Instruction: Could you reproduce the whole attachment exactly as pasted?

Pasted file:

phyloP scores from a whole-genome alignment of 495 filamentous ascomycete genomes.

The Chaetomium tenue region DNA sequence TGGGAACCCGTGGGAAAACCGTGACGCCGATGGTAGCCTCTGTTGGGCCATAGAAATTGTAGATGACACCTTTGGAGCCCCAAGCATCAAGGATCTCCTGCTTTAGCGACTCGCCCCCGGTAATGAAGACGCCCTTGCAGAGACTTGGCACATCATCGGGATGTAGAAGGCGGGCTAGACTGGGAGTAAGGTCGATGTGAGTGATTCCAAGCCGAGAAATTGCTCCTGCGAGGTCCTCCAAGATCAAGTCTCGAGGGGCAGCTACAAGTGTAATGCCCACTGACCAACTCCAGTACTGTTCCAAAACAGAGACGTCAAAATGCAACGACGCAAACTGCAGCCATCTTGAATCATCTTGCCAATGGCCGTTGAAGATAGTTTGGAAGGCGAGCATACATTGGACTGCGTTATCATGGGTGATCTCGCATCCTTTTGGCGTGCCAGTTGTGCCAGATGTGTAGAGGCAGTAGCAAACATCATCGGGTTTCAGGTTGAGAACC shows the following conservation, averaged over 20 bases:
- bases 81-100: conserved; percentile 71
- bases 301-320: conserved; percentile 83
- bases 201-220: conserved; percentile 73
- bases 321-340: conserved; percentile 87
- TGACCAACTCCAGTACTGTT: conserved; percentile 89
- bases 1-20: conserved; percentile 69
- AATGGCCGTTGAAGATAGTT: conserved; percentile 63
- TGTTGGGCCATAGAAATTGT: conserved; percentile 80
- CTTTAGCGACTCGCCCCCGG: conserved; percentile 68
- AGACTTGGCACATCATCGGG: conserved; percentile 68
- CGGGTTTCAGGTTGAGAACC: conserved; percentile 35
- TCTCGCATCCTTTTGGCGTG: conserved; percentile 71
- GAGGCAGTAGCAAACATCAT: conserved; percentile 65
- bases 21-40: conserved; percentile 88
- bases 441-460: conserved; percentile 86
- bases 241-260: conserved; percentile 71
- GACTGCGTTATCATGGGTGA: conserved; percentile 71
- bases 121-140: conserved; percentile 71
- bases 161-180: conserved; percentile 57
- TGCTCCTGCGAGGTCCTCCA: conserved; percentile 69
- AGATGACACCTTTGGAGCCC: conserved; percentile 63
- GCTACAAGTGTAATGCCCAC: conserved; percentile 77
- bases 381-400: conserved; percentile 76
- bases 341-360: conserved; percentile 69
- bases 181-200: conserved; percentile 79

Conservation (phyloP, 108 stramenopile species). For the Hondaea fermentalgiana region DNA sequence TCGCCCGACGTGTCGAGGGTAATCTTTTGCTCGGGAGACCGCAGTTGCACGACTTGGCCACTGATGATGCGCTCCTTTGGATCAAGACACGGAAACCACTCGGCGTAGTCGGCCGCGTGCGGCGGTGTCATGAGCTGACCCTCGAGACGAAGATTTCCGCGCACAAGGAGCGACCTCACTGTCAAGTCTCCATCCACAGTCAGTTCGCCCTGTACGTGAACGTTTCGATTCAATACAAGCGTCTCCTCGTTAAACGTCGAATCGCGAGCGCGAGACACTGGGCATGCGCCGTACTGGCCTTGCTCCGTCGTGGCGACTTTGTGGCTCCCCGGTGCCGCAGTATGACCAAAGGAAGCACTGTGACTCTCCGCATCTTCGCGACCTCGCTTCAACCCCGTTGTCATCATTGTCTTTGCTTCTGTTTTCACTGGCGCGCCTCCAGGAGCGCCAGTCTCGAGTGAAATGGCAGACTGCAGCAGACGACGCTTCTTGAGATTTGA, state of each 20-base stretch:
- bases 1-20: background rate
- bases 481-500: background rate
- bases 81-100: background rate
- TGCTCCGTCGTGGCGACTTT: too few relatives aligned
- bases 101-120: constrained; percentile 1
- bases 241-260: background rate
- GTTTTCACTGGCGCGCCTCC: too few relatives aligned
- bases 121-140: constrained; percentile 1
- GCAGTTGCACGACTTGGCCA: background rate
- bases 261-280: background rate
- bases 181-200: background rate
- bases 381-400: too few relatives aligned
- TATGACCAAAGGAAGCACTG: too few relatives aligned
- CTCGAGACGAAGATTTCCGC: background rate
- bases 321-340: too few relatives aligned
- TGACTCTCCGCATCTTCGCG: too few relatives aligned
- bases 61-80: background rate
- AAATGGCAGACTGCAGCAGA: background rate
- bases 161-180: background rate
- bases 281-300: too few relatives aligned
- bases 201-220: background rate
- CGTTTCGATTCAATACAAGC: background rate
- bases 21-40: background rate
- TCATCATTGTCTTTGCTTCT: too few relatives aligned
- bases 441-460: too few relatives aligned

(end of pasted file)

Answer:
phyloP scores from a whole-genome alignment of 495 filamentous ascomycete genomes.

The Chaetomium tenue region DNA sequence TGGGAACCCGTGGGAAAACCGTGACGCCGATGGTAGCCTCTGTTGGGCCATAGAAATTGTAGATGACACCTTTGGAGCCCCAAGCATCAAGGATCTCCTGCTTTAGCGACTCGCCCCCGGTAATGAAGACGCCCTTGCAGAGACTTGGCACATCATCGGGATGTAGAAGGCGGGCTAGACTGGGAGTAAGGTCGATGTGAGTGATTCCAAGCCGAGAAATTGCTCCTGCGAGGTCCTCCAAGATCAAGTCTCGAGGGGCAGCTACAAGTGTAATGCCCACTGACCAACTCCAGTACTGTTCCAAAACAGAGACGTCAAAATGCAACGACGCAAACTGCAGCCATCTTGAATCATCTTGCCAATGGCCGTTGAAGATAGTTTGGAAGGCGAGCATACATTGGACTGCGTTATCATGGGTGATCTCGCATCCTTTTGGCGTGCCAGTTGTGCCAGATGTGTAGAGGCAGTAGCAAACATCATCGGGTTTCAGGTTGAGAACC shows the following conservation, averaged over 20 bases:
- bases 81-100: conserved; percentile 71
- bases 301-320: conserved; percentile 83
- bases 201-220: conserved; percentile 73
- bases 321-340: conserved; percentile 87
- TGACCAACTCCAGTACTGTT: conserved; percentile 89
- bases 1-20: conserved; percentile 69
- AATGGCCGTTGAAGATAGTT: conserved; percentile 63
- TGTTGGGCCATAGAAATTGT: conserved; percentile 80
- CTTTAGCGACTCGCCCCCGG: conserved; percentile 68
- AGACTTGGCACATCATCGGG: conserved; percentile 68
- CGGGTTTCAGGTTGAGAACC: conserved; percentile 35
- TCTCGCATCCTTTTGGCGTG: conserved; percentile 71
- GAGGCAGTAGCAAACATCAT: conserved; percentile 65
- bases 21-40: conserved; percentile 88
- bases 441-460: conserved; percentile 86
- bases 241-260: conserved; percentile 71
- GACTGCGTTATCATGGGTGA: conserved; percentile 71
- bases 121-140: conserved; percentile 71
- bases 161-180: conserved; percentile 57
- TGCTCCTGCGAGGTCCTCCA: conserved; percentile 69
- AGATGACACCTTTGGAGCCC: conserved; percentile 63
- GCTACAAGTGTAATGCCCAC: conserved; percentile 77
- bases 381-400: conserved; percentile 76
- bases 341-360: conserved; percentile 69
- bases 181-200: conserved; percentile 79

Conservation (phyloP, 108 stramenopile species). For the Hondaea fermentalgiana region DNA sequence TCGCCCGACGTGTCGAGGGTAATCTTTTGCTCGGGAGACCGCAGTTGCACGACTTGGCCACTGATGATGCGCTCCTTTGGATCAAGACACGGAAACCACTCGGCGTAGTCGGCCGCGTGCGGCGGTGTCATGAGCTGACCCTCGAGACGAAGATTTCCGCGCACAAGGAGCGACCTCACTGTCAAGTCTCCATCCACAGTCAGTTCGCCCTGTACGTGAACGTTTCGATTCAATACAAGCGTCTCCTCGTTAAACGTCGAATCGCGAGCGCGAGACACTGGGCATGCGCCGTACTGGCCTTGCTCCGTCGTGGCGACTTTGTGGCTCCCCGGTGCCGCAGTATGACCAAAGGAAGCACTGTGACTCTCCGCATCTTCGCGACCTCGCTTCAACCCCGTTGTCATCATTGTCTTTGCTTCTGTTTTCACTGGCGCGCCTCCAGGAGCGCCAGTCTCGAGTGAAATGGCAGACTGCAGCAGACGACGCTTCTTGAGATTTGA, state of each 20-base stretch:
- bases 1-20: background rate
- bases 481-500: background rate
- bases 81-100: background rate
- TGCTCCGTCGTGGCGACTTT: too few relatives aligned
- bases 101-120: constrained; percentile 1
- bases 241-260: background rate
- GTTTTCACTGGCGCGCCTCC: too few relatives aligned
- bases 121-140: constrained; percentile 1
- GCAGTTGCACGACTTGGCCA: background rate
- bases 261-280: background rate
- bases 181-200: background rate
- bases 381-400: too few relatives aligned
- TATGACCAAAGGAAGCACTG: too few relatives aligned
- CTCGAGACGAAGATTTCCGC: background rate
- bases 321-340: too few relatives aligned
- TGACTCTCCGCATCTTCGCG: too few relatives aligned
- bases 61-80: background rate
- AAATGGCAGACTGCAGCAGA: background rate
- bases 161-180: background rate
- bases 281-300: too few relatives aligned
- bases 201-220: background rate
- CGTTTCGATTCAATACAAGC: background rate
- bases 21-40: background rate
- TCATCATTGTCTTTGCTTCT: too few relatives aligned
- bases 441-460: too few relatives aligned